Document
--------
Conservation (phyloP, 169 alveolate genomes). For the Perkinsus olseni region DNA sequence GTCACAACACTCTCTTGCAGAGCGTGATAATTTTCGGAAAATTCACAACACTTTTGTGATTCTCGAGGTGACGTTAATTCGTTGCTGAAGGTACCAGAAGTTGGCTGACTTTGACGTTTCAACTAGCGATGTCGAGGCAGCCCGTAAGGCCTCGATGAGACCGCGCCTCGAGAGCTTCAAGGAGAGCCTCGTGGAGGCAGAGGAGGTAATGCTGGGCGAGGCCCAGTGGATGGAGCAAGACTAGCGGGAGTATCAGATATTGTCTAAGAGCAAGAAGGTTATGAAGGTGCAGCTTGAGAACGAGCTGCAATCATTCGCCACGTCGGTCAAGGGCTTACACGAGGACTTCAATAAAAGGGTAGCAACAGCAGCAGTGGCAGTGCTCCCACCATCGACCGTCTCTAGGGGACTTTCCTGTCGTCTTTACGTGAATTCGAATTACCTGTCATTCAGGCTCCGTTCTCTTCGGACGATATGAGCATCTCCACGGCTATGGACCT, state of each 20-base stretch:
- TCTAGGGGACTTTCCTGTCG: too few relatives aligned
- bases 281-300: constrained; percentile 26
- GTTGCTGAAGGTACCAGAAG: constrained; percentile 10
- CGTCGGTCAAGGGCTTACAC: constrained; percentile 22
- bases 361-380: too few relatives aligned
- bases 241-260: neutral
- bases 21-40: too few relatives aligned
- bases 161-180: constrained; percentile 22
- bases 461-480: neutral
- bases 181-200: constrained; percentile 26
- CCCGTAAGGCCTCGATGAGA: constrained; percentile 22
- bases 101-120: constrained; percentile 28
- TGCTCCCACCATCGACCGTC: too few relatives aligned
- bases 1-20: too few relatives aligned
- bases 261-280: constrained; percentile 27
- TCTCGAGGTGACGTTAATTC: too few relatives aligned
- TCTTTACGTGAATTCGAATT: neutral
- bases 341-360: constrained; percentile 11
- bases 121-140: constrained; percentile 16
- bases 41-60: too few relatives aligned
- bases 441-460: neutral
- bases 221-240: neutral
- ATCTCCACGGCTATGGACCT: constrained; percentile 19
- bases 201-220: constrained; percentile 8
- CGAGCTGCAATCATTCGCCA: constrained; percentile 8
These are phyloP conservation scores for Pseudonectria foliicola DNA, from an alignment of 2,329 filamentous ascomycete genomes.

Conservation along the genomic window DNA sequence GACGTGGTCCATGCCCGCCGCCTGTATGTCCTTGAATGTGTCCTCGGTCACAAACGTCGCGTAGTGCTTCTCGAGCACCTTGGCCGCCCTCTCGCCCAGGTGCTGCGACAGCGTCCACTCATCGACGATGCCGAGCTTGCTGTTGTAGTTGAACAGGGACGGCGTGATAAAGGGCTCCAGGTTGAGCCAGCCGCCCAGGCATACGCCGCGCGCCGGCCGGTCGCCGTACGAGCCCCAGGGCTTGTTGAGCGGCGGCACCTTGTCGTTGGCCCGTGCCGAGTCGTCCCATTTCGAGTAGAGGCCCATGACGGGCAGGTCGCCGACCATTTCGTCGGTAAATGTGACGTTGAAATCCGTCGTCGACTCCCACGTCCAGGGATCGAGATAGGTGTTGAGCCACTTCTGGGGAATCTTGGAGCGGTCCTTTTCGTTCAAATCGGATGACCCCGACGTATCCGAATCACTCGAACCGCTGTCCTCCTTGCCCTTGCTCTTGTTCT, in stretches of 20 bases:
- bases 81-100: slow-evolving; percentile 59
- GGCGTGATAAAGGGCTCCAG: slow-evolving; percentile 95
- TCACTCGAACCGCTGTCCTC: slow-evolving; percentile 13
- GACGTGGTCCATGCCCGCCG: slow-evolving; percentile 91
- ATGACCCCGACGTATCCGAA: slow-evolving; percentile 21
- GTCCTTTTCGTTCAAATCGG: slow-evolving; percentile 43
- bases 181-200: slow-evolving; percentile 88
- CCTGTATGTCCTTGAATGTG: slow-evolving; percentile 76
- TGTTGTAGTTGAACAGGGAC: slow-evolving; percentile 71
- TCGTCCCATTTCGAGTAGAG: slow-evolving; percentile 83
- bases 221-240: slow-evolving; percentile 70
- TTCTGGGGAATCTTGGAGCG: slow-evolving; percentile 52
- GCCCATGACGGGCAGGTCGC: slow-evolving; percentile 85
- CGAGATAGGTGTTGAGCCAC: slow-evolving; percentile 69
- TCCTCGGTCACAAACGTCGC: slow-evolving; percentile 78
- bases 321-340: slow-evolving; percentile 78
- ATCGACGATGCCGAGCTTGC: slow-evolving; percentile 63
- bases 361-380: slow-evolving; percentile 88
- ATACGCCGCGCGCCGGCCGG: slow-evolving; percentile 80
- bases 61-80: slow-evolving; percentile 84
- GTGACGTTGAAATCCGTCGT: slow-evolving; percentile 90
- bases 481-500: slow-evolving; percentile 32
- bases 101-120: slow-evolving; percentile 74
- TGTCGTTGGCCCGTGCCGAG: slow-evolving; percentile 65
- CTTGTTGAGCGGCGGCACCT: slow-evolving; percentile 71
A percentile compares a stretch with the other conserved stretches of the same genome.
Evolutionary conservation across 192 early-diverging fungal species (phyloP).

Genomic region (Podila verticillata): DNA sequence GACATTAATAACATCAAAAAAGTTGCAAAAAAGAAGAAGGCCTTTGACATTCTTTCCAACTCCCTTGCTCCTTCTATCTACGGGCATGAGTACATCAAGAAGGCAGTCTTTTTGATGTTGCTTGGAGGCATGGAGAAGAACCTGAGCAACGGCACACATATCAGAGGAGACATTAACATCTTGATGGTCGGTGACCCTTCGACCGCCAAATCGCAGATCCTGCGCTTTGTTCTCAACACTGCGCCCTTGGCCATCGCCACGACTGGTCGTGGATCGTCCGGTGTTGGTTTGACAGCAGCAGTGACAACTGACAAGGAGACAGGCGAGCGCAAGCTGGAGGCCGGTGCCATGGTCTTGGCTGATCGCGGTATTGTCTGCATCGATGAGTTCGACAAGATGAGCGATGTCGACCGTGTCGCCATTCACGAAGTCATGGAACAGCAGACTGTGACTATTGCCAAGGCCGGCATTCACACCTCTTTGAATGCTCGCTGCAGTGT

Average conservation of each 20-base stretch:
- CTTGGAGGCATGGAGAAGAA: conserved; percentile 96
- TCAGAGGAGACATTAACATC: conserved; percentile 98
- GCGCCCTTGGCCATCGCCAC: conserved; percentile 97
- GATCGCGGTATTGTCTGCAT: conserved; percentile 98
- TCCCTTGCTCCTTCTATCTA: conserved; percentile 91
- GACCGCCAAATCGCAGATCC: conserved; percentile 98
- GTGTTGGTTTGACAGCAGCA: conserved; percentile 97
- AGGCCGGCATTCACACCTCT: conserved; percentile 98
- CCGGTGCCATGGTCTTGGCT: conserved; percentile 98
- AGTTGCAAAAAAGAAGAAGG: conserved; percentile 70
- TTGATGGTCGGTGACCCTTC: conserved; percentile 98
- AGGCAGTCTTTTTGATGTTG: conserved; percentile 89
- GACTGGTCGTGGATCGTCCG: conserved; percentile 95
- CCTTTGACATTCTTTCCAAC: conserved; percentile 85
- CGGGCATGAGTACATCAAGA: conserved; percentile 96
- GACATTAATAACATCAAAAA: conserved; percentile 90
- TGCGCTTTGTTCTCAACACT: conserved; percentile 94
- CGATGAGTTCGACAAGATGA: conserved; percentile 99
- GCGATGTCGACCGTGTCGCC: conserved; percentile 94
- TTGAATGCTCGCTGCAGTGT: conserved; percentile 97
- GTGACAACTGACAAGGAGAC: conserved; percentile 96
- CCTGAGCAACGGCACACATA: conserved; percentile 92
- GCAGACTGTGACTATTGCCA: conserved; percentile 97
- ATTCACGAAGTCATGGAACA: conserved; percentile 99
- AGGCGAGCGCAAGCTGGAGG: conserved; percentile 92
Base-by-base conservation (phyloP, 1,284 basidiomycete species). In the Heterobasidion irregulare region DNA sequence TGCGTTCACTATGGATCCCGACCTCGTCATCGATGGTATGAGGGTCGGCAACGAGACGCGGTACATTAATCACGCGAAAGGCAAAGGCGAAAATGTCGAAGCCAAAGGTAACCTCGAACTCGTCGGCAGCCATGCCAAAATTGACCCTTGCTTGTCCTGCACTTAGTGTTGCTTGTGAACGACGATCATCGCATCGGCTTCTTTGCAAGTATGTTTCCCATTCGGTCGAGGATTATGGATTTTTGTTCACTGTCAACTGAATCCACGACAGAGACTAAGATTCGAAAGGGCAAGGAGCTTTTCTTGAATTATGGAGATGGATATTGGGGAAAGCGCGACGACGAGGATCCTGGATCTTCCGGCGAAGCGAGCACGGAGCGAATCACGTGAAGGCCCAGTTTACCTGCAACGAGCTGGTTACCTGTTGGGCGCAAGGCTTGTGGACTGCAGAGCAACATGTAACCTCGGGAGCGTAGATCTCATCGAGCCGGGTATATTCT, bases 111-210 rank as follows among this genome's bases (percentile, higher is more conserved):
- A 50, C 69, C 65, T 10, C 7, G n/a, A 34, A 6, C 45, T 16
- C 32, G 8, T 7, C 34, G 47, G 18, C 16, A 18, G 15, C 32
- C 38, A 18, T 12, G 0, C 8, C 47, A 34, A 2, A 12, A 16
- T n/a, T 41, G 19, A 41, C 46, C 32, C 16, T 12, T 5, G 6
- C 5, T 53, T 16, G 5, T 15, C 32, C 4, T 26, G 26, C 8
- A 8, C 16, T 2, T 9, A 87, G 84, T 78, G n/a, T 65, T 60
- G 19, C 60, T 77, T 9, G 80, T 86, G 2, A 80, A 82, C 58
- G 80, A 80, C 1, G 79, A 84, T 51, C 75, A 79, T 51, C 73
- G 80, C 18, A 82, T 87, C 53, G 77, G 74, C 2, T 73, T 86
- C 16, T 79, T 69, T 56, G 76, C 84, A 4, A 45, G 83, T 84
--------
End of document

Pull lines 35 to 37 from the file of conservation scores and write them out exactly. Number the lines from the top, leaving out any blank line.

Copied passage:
- bases 181-200: slow-evolving; percentile 88
- CCTGTATGTCCTTGAATGTG: slow-evolving; percentile 76
- TGTTGTAGTTGAACAGGGAC: slow-evolving; percentile 71